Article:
Key best practices for public-cloud data security include:

· Encrypt all data at rest, but control the encryption keys

· Integrate with cloud providers’ key-management systems

· Ideally, use your own HSM and hold keys on-premises or on an alternate cloud platform

Principle 5: Use Zero Trust to Unify Strategies

Zero trust is an overused term, but for our purposes it means zero implied trust and full visibility into all user-entity behavior post-authentication and throughout the lifecycle of each session. This is a key requirement for cloud, but the principle of zero trust should be introduced to private cloud environments as well.

To benefit fully from zero trust:

· Adopt zero trust principles across both public and private cloud environments where possible

· Phase out trusted networks and the idea of “implied trust”

· Cloud-native and zero trust principles can be a driving force for security transformation, making your applications more secure across hybrid cloud environments


Successful hybrid cloud security requires a unified approach. Bimodal IT has left technical debt and security blind spots across public cloud workloads. Security leaders should aim to eliminate security problems before deploying to shared infrastructure by enforcing robust standards throughout the development pipeline and across public and private cloud environments.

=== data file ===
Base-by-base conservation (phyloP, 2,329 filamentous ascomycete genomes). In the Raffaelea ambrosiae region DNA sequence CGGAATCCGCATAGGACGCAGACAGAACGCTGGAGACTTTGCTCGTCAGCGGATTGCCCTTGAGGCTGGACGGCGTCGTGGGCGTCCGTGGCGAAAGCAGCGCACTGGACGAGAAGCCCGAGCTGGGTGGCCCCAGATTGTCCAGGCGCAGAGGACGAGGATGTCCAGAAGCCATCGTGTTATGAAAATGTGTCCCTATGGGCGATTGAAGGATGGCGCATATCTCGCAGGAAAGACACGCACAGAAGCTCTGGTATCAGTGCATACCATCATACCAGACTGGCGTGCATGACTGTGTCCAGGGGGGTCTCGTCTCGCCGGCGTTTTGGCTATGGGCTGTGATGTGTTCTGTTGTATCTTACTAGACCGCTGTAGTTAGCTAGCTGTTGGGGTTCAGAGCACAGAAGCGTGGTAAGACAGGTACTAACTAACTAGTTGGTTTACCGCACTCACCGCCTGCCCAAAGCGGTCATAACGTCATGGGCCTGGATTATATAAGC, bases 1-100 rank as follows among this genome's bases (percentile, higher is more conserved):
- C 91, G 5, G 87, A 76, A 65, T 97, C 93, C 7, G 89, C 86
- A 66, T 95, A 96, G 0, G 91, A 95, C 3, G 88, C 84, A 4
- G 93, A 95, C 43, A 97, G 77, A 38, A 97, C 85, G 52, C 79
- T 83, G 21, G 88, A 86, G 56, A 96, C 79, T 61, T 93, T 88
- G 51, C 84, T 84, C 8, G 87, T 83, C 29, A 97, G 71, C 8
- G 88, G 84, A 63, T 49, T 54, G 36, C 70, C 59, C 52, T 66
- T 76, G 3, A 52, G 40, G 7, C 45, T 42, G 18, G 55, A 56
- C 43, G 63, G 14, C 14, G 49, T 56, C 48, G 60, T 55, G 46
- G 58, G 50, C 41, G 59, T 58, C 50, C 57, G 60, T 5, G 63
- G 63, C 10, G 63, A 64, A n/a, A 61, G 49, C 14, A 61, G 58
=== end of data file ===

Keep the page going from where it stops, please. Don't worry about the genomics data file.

As we continue to embrace public cloud it’s essential that we evolve our security strategy to use the best techniques from tried and tested security operations and combine them with the best security practices from cloud technologies. It’s also important to consolidate traditionally siloed tools that result in too many controls, slowing you down while also leaving control gaps resulting from a lack of unified cloud coverage.

Engaging with technology teams can be challenging, but security leaders must embrace the transition to cloud-native and zero trust principles. By using these five key principles as a foundation, you can ensure your hybrid cloud applications are more secure and easier to manage than those in your on-premises data center.

If you’re looking for more information about the five key principles recommended above, please watch the webinar 5 Must-Haves for Hybrid Cloud Security. Learn more about Tenable Cloud Security and sign up for a free trial today

— Tom Croll | Advisor, Lionfish Tech Advisors Inc.


This research is reprinted with permission from Tenable and the author.